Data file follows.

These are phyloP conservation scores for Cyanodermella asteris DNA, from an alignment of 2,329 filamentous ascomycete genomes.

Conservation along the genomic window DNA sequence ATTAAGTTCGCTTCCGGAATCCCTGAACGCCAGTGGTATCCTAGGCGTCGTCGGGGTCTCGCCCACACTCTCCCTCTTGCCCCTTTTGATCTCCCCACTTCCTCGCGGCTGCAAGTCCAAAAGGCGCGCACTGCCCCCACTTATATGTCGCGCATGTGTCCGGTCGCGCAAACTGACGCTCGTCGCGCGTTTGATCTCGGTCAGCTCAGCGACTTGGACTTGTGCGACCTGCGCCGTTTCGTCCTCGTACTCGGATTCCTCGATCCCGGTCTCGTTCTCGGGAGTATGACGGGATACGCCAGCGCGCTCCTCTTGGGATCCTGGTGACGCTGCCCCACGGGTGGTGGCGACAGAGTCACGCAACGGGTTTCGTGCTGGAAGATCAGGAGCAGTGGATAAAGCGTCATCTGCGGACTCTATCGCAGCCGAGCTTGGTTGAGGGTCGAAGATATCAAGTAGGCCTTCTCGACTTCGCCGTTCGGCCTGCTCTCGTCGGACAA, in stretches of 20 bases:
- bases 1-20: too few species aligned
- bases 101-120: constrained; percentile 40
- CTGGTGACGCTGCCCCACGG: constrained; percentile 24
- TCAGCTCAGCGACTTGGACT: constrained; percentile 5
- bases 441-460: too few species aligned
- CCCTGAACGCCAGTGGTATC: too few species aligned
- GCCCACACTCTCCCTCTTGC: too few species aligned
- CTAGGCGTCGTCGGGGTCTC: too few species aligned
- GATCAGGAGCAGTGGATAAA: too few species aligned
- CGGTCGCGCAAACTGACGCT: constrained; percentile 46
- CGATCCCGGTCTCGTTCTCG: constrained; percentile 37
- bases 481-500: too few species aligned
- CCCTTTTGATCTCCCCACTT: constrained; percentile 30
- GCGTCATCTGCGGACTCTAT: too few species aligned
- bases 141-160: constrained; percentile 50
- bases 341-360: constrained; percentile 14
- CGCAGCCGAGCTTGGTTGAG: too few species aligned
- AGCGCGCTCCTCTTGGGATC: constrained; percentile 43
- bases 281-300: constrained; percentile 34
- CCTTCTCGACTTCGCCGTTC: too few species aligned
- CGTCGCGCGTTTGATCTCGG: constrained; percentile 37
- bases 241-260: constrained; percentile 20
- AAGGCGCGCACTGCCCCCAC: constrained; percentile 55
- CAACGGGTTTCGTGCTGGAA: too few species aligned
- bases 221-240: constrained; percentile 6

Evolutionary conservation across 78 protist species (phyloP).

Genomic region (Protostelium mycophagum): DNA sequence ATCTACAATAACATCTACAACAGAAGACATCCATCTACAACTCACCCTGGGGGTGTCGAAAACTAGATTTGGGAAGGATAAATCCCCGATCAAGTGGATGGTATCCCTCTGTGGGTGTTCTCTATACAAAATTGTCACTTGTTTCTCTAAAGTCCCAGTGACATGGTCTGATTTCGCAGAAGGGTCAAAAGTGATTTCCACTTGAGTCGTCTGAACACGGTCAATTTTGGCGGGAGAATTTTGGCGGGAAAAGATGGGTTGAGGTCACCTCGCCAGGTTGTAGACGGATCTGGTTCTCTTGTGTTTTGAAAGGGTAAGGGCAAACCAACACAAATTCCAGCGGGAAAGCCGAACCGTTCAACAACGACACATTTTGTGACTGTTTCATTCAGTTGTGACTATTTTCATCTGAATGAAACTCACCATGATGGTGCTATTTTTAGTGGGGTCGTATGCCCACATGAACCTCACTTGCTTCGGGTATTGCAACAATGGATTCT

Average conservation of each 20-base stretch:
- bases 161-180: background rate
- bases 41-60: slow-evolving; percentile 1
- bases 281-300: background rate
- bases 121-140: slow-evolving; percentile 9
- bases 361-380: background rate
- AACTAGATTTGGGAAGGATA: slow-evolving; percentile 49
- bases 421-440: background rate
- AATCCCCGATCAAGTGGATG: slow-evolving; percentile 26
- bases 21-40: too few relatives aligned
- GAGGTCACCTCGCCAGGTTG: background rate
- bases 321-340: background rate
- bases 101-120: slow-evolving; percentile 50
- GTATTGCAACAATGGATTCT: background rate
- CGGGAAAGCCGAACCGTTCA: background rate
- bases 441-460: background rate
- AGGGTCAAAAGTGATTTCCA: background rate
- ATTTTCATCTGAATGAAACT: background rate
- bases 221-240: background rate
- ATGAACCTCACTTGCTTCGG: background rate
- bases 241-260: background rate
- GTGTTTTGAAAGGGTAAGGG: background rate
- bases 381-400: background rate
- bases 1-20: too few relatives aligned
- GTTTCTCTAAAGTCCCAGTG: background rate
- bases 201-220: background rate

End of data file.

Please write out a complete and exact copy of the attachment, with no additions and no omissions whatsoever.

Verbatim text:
These are phyloP conservation scores for Cyanodermella asteris DNA, from an alignment of 2,329 filamentous ascomycete genomes.

Conservation along the genomic window DNA sequence ATTAAGTTCGCTTCCGGAATCCCTGAACGCCAGTGGTATCCTAGGCGTCGTCGGGGTCTCGCCCACACTCTCCCTCTTGCCCCTTTTGATCTCCCCACTTCCTCGCGGCTGCAAGTCCAAAAGGCGCGCACTGCCCCCACTTATATGTCGCGCATGTGTCCGGTCGCGCAAACTGACGCTCGTCGCGCGTTTGATCTCGGTCAGCTCAGCGACTTGGACTTGTGCGACCTGCGCCGTTTCGTCCTCGTACTCGGATTCCTCGATCCCGGTCTCGTTCTCGGGAGTATGACGGGATACGCCAGCGCGCTCCTCTTGGGATCCTGGTGACGCTGCCCCACGGGTGGTGGCGACAGAGTCACGCAACGGGTTTCGTGCTGGAAGATCAGGAGCAGTGGATAAAGCGTCATCTGCGGACTCTATCGCAGCCGAGCTTGGTTGAGGGTCGAAGATATCAAGTAGGCCTTCTCGACTTCGCCGTTCGGCCTGCTCTCGTCGGACAA, in stretches of 20 bases:
- bases 1-20: too few species aligned
- bases 101-120: constrained; percentile 40
- CTGGTGACGCTGCCCCACGG: constrained; percentile 24
- TCAGCTCAGCGACTTGGACT: constrained; percentile 5
- bases 441-460: too few species aligned
- CCCTGAACGCCAGTGGTATC: too few species aligned
- GCCCACACTCTCCCTCTTGC: too few species aligned
- CTAGGCGTCGTCGGGGTCTC: too few species aligned
- GATCAGGAGCAGTGGATAAA: too few species aligned
- CGGTCGCGCAAACTGACGCT: constrained; percentile 46
- CGATCCCGGTCTCGTTCTCG: constrained; percentile 37
- bases 481-500: too few species aligned
- CCCTTTTGATCTCCCCACTT: constrained; percentile 30
- GCGTCATCTGCGGACTCTAT: too few species aligned
- bases 141-160: constrained; percentile 50
- bases 341-360: constrained; percentile 14
- CGCAGCCGAGCTTGGTTGAG: too few species aligned
- AGCGCGCTCCTCTTGGGATC: constrained; percentile 43
- bases 281-300: constrained; percentile 34
- CCTTCTCGACTTCGCCGTTC: too few species aligned
- CGTCGCGCGTTTGATCTCGG: constrained; percentile 37
- bases 241-260: constrained; percentile 20
- AAGGCGCGCACTGCCCCCAC: constrained; percentile 55
- CAACGGGTTTCGTGCTGGAA: too few species aligned
- bases 221-240: constrained; percentile 6

Evolutionary conservation across 78 protist species (phyloP).

Genomic region (Protostelium mycophagum): DNA sequence ATCTACAATAACATCTACAACAGAAGACATCCATCTACAACTCACCCTGGGGGTGTCGAAAACTAGATTTGGGAAGGATAAATCCCCGATCAAGTGGATGGTATCCCTCTGTGGGTGTTCTCTATACAAAATTGTCACTTGTTTCTCTAAAGTCCCAGTGACATGGTCTGATTTCGCAGAAGGGTCAAAAGTGATTTCCACTTGAGTCGTCTGAACACGGTCAATTTTGGCGGGAGAATTTTGGCGGGAAAAGATGGGTTGAGGTCACCTCGCCAGGTTGTAGACGGATCTGGTTCTCTTGTGTTTTGAAAGGGTAAGGGCAAACCAACACAAATTCCAGCGGGAAAGCCGAACCGTTCAACAACGACACATTTTGTGACTGTTTCATTCAGTTGTGACTATTTTCATCTGAATGAAACTCACCATGATGGTGCTATTTTTAGTGGGGTCGTATGCCCACATGAACCTCACTTGCTTCGGGTATTGCAACAATGGATTCT

Average conservation of each 20-base stretch:
- bases 161-180: background rate
- bases 41-60: slow-evolving; percentile 1
- bases 281-300: background rate
- bases 121-140: slow-evolving; percentile 9
- bases 361-380: background rate
- AACTAGATTTGGGAAGGATA: slow-evolving; percentile 49
- bases 421-440: background rate
- AATCCCCGATCAAGTGGATG: slow-evolving; percentile 26
- bases 21-40: too few relatives aligned
- GAGGTCACCTCGCCAGGTTG: background rate
- bases 321-340: background rate
- bases 101-120: slow-evolving; percentile 50
- GTATTGCAACAATGGATTCT: background rate
- CGGGAAAGCCGAACCGTTCA: background rate
- bases 441-460: background rate
- AGGGTCAAAAGTGATTTCCA: background rate
- ATTTTCATCTGAATGAAACT: background rate
- bases 221-240: background rate
- ATGAACCTCACTTGCTTCGG: background rate
- bases 241-260: background rate
- GTGTTTTGAAAGGGTAAGGG: background rate
- bases 381-400: background rate
- bases 1-20: too few relatives aligned
- GTTTCTCTAAAGTCCCAGTG: background rate
- bases 201-220: background rate